A serial fraudster who helped cheat Cantabrians out of more than $8 million in a Ponzi scheme has been sentenced to almost eight years in prison.
The Serious Fraud Office brought charges against Lance Ryan and Jimmie McNicholl after they used forex platform BlackfortFX to milk $8.3m in investments from 900 people mostly from the Christchurch region. They were convicted on the charges.
The pair were sentenced at the Christchurch District Court today. Ryan was jailed for seven years and six months, while McNicholl was sentenced to 11 months of home detention and $50,000 in reparations.
Ryan, also known as Lance Thompson, had pleaded guilty to fraud in May for his role in the scheme. He also has several previous dishonesty convictions, and Insolvency Act and Companies Act offences.
McNicholl was the sole shareholder and director of BlackfortFX and pleaded guilty in May to obtaining the registration as a financial services provider by deception.
“The sentence imposed on Mr Ryan reflects the very serious nature of his offending,” SFO director Julie Read says.
“He cynically manipulated vulnerable and trusting investors, many of whom have suffered considerable stress in addition to financial loss.”
Arena Capital, which traded as BlackfortFX, was registered on the Financial Service Providers Register and purported to offer foreign exchange services to clients.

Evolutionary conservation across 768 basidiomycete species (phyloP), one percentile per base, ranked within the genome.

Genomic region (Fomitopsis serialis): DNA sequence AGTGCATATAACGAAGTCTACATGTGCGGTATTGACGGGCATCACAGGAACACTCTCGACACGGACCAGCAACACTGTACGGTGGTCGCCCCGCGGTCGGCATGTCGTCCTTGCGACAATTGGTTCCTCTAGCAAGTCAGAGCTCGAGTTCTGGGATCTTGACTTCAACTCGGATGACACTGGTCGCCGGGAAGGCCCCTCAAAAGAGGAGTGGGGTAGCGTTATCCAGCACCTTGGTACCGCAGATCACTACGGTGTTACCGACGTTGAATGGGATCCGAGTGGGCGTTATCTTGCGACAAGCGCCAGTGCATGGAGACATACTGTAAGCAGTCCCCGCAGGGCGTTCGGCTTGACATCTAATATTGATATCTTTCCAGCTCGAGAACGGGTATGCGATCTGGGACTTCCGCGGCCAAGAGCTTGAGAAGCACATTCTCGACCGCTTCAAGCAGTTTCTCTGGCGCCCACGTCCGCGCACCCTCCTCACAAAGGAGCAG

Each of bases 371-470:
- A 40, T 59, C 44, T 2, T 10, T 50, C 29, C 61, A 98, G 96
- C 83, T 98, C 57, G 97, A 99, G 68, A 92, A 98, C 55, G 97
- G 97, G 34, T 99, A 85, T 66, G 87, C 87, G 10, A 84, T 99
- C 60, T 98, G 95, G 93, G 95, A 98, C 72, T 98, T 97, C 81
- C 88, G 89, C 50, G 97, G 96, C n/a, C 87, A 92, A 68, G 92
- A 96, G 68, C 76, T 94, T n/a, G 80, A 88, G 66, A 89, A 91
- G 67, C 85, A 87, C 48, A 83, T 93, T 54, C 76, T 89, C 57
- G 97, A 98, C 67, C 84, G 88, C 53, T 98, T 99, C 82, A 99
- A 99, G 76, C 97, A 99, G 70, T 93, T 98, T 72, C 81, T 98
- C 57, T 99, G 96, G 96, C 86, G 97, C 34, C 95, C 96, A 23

Money was owed to nearly 1000 clients who placed money with the company on the understanding they would profit from trading in foreign exchange markets.
The SFO says instead, investors' money was pooled, and no funds went toward legitimate trading platforms.
Ryan was found to personally have taken at least $1.39m and McNicholl no less than $709,000 of investors' money. The pair used the cash to buy property and cars.
The Financial Markets Authority obtained asset preservation orders over Arena’s assets in May 2015 and referred the case to the SFO.
Arena was moved into liquidation by the Christchurch High Court on July 24, 2015.
FMA general counsel Nick Kynoch says despite the successful prosecution, hundreds of people remain out of pocket.
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